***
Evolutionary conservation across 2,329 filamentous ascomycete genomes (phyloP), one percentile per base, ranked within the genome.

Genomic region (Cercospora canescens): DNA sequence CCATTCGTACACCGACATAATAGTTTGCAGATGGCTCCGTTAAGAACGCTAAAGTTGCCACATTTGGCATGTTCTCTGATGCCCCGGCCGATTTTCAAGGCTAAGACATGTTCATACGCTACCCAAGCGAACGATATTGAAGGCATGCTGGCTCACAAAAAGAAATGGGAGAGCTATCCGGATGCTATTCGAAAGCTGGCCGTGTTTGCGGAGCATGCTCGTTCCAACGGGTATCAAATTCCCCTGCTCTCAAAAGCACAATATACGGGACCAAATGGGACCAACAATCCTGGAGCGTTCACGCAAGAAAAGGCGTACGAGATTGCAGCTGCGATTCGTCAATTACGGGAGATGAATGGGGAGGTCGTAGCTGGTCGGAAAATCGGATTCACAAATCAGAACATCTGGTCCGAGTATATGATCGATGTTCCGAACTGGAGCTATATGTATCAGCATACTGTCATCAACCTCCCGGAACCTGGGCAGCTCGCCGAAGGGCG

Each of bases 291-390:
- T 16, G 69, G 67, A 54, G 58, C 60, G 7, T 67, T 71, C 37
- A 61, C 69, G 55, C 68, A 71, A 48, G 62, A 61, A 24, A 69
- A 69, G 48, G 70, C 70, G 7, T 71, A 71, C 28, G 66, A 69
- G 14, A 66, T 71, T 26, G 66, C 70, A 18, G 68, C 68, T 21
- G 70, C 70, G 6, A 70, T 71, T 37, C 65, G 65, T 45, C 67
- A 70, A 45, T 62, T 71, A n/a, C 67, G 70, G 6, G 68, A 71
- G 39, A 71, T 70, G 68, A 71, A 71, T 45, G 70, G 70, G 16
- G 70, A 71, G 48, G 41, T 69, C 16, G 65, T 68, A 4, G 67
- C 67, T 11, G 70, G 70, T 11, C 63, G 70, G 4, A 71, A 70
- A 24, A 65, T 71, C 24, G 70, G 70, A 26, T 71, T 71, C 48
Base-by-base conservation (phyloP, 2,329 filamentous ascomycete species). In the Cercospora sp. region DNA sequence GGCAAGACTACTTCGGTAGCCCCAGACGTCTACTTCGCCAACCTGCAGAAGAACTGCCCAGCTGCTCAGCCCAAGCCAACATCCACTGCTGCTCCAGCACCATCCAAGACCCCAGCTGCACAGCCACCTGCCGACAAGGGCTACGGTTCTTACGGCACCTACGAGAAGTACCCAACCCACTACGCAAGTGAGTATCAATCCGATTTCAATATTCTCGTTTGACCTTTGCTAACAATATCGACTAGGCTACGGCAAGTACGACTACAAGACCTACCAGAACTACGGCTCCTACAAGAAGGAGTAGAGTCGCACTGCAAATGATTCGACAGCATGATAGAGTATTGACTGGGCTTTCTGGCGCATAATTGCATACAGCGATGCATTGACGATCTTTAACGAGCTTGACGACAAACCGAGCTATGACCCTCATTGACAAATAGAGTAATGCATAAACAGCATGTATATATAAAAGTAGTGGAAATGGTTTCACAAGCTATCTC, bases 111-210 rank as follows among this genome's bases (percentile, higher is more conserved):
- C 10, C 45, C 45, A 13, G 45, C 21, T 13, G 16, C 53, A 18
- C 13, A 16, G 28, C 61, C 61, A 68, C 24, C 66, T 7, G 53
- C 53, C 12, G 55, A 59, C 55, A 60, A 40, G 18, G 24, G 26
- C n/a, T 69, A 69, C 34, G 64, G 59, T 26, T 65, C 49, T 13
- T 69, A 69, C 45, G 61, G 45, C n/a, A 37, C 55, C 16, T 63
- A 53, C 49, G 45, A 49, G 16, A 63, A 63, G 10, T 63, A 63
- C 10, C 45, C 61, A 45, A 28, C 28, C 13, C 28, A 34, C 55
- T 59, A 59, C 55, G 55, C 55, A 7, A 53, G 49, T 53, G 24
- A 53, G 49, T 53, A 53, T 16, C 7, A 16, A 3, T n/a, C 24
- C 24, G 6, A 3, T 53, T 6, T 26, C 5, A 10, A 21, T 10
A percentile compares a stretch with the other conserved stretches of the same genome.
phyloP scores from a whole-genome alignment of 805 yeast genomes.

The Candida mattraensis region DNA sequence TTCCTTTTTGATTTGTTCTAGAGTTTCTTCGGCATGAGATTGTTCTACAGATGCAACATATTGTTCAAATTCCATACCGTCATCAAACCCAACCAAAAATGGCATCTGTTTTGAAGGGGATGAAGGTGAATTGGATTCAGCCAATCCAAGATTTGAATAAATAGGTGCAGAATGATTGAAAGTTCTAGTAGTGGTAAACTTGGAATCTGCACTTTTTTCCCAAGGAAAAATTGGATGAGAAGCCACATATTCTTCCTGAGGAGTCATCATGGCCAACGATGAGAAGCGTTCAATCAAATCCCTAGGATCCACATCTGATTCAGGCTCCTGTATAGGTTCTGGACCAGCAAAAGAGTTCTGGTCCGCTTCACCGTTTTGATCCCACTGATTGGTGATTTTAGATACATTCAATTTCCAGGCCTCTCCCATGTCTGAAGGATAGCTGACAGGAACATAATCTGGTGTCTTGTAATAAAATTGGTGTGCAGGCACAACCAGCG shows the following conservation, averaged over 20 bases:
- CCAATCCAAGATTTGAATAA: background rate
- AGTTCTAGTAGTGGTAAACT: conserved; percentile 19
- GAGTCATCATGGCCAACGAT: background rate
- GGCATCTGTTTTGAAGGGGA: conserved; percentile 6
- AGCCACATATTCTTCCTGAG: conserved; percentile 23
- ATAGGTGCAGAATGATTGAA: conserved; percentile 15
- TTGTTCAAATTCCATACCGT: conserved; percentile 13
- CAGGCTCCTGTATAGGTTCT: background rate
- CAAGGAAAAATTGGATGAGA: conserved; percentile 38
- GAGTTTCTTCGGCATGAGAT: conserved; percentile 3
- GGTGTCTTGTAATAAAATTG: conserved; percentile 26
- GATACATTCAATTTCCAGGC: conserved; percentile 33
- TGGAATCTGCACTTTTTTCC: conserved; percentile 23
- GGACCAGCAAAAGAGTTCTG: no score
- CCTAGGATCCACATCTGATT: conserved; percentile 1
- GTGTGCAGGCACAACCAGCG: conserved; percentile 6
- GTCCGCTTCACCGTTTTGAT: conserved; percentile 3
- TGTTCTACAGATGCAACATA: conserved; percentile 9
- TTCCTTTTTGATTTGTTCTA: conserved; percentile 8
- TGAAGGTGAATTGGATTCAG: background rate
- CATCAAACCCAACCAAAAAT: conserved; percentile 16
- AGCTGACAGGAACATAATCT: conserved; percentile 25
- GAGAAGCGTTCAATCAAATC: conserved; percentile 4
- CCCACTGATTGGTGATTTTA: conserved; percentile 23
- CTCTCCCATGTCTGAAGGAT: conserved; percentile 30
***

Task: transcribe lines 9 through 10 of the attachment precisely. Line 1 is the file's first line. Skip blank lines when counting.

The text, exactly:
- A 70, A 45, T 62, T 71, A n/a, C 67, G 70, G 6, G 68, A 71
- G 39, A 71, T 70, G 68, A 71, A 71, T 45, G 70, G 70, G 16